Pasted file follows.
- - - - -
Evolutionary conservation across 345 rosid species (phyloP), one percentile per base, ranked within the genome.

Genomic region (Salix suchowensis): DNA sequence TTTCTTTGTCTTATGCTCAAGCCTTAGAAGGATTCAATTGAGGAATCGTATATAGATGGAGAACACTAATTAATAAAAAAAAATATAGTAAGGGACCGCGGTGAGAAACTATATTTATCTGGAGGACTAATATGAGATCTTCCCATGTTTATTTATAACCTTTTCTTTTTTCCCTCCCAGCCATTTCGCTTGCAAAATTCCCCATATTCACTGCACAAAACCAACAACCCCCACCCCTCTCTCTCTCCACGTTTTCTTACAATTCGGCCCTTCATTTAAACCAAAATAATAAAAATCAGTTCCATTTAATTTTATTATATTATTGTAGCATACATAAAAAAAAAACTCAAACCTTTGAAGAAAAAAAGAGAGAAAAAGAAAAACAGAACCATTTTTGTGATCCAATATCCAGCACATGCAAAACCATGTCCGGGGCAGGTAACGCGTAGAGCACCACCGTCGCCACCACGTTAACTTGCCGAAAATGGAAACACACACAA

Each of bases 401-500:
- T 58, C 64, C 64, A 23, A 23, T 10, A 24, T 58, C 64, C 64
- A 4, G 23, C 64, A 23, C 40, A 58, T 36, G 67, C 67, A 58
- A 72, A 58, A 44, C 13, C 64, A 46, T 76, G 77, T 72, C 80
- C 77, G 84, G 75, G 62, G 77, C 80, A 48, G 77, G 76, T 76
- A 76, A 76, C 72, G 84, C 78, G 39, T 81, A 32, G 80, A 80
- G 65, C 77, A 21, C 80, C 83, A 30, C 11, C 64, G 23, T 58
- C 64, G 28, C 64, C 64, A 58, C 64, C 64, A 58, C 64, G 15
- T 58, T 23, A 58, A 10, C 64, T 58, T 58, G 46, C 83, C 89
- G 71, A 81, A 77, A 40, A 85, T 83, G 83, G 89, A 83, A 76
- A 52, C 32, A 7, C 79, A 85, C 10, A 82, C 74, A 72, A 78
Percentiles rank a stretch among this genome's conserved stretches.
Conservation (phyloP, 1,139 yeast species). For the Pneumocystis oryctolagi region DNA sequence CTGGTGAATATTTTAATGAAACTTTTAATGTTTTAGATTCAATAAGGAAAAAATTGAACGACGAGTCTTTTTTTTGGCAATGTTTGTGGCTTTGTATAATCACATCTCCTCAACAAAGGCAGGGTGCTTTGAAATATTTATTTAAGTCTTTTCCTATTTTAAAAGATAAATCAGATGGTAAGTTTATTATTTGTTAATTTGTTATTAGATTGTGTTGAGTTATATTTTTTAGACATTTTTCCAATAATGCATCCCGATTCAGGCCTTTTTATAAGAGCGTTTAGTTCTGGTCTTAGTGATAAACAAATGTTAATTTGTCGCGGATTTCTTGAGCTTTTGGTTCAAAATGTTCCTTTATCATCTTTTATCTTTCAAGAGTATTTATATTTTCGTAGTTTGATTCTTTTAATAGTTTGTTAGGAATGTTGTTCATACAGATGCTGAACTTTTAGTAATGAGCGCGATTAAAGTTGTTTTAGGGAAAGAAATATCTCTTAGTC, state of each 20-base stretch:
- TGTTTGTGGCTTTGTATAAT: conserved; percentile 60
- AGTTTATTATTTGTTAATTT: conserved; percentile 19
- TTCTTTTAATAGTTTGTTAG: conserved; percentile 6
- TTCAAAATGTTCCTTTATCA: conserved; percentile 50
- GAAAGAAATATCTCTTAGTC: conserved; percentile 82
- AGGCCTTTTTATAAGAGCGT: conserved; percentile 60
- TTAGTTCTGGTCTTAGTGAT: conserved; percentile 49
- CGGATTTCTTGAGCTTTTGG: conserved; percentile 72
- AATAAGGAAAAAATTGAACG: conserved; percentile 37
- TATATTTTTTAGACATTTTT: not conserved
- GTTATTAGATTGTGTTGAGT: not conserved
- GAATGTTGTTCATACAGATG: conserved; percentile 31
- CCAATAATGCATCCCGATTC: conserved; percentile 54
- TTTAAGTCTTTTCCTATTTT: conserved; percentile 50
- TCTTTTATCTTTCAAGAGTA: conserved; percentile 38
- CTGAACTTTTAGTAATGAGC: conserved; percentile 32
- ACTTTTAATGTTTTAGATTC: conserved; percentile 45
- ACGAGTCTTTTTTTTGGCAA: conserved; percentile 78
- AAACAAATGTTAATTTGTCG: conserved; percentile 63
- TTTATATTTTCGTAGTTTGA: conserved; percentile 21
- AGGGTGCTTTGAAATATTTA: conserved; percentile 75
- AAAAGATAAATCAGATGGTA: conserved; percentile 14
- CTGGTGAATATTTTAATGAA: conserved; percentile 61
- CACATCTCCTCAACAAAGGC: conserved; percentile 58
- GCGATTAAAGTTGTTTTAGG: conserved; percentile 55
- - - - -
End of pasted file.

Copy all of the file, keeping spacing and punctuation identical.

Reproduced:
Evolutionary conservation across 345 rosid species (phyloP), one percentile per base, ranked within the genome.

Genomic region (Salix suchowensis): DNA sequence TTTCTTTGTCTTATGCTCAAGCCTTAGAAGGATTCAATTGAGGAATCGTATATAGATGGAGAACACTAATTAATAAAAAAAAATATAGTAAGGGACCGCGGTGAGAAACTATATTTATCTGGAGGACTAATATGAGATCTTCCCATGTTTATTTATAACCTTTTCTTTTTTCCCTCCCAGCCATTTCGCTTGCAAAATTCCCCATATTCACTGCACAAAACCAACAACCCCCACCCCTCTCTCTCTCCACGTTTTCTTACAATTCGGCCCTTCATTTAAACCAAAATAATAAAAATCAGTTCCATTTAATTTTATTATATTATTGTAGCATACATAAAAAAAAAACTCAAACCTTTGAAGAAAAAAAGAGAGAAAAAGAAAAACAGAACCATTTTTGTGATCCAATATCCAGCACATGCAAAACCATGTCCGGGGCAGGTAACGCGTAGAGCACCACCGTCGCCACCACGTTAACTTGCCGAAAATGGAAACACACACAA

Each of bases 401-500:
- T 58, C 64, C 64, A 23, A 23, T 10, A 24, T 58, C 64, C 64
- A 4, G 23, C 64, A 23, C 40, A 58, T 36, G 67, C 67, A 58
- A 72, A 58, A 44, C 13, C 64, A 46, T 76, G 77, T 72, C 80
- C 77, G 84, G 75, G 62, G 77, C 80, A 48, G 77, G 76, T 76
- A 76, A 76, C 72, G 84, C 78, G 39, T 81, A 32, G 80, A 80
- G 65, C 77, A 21, C 80, C 83, A 30, C 11, C 64, G 23, T 58
- C 64, G 28, C 64, C 64, A 58, C 64, C 64, A 58, C 64, G 15
- T 58, T 23, A 58, A 10, C 64, T 58, T 58, G 46, C 83, C 89
- G 71, A 81, A 77, A 40, A 85, T 83, G 83, G 89, A 83, A 76
- A 52, C 32, A 7, C 79, A 85, C 10, A 82, C 74, A 72, A 78
Percentiles rank a stretch among this genome's conserved stretches.
Conservation (phyloP, 1,139 yeast species). For the Pneumocystis oryctolagi region DNA sequence CTGGTGAATATTTTAATGAAACTTTTAATGTTTTAGATTCAATAAGGAAAAAATTGAACGACGAGTCTTTTTTTTGGCAATGTTTGTGGCTTTGTATAATCACATCTCCTCAACAAAGGCAGGGTGCTTTGAAATATTTATTTAAGTCTTTTCCTATTTTAAAAGATAAATCAGATGGTAAGTTTATTATTTGTTAATTTGTTATTAGATTGTGTTGAGTTATATTTTTTAGACATTTTTCCAATAATGCATCCCGATTCAGGCCTTTTTATAAGAGCGTTTAGTTCTGGTCTTAGTGATAAACAAATGTTAATTTGTCGCGGATTTCTTGAGCTTTTGGTTCAAAATGTTCCTTTATCATCTTTTATCTTTCAAGAGTATTTATATTTTCGTAGTTTGATTCTTTTAATAGTTTGTTAGGAATGTTGTTCATACAGATGCTGAACTTTTAGTAATGAGCGCGATTAAAGTTGTTTTAGGGAAAGAAATATCTCTTAGTC, state of each 20-base stretch:
- TGTTTGTGGCTTTGTATAAT: conserved; percentile 60
- AGTTTATTATTTGTTAATTT: conserved; percentile 19
- TTCTTTTAATAGTTTGTTAG: conserved; percentile 6
- TTCAAAATGTTCCTTTATCA: conserved; percentile 50
- GAAAGAAATATCTCTTAGTC: conserved; percentile 82
- AGGCCTTTTTATAAGAGCGT: conserved; percentile 60
- TTAGTTCTGGTCTTAGTGAT: conserved; percentile 49
- CGGATTTCTTGAGCTTTTGG: conserved; percentile 72
- AATAAGGAAAAAATTGAACG: conserved; percentile 37
- TATATTTTTTAGACATTTTT: not conserved
- GTTATTAGATTGTGTTGAGT: not conserved
- GAATGTTGTTCATACAGATG: conserved; percentile 31
- CCAATAATGCATCCCGATTC: conserved; percentile 54
- TTTAAGTCTTTTCCTATTTT: conserved; percentile 50
- TCTTTTATCTTTCAAGAGTA: conserved; percentile 38
- CTGAACTTTTAGTAATGAGC: conserved; percentile 32
- ACTTTTAATGTTTTAGATTC: conserved; percentile 45
- ACGAGTCTTTTTTTTGGCAA: conserved; percentile 78
- AAACAAATGTTAATTTGTCG: conserved; percentile 63
- TTTATATTTTCGTAGTTTGA: conserved; percentile 21
- AGGGTGCTTTGAAATATTTA: conserved; percentile 75
- AAAAGATAAATCAGATGGTA: conserved; percentile 14
- CTGGTGAATATTTTAATGAA: conserved; percentile 61
- CACATCTCCTCAACAAAGGC: conserved; percentile 58
- GCGATTAAAGTTGTTTTAGG: conserved; percentile 55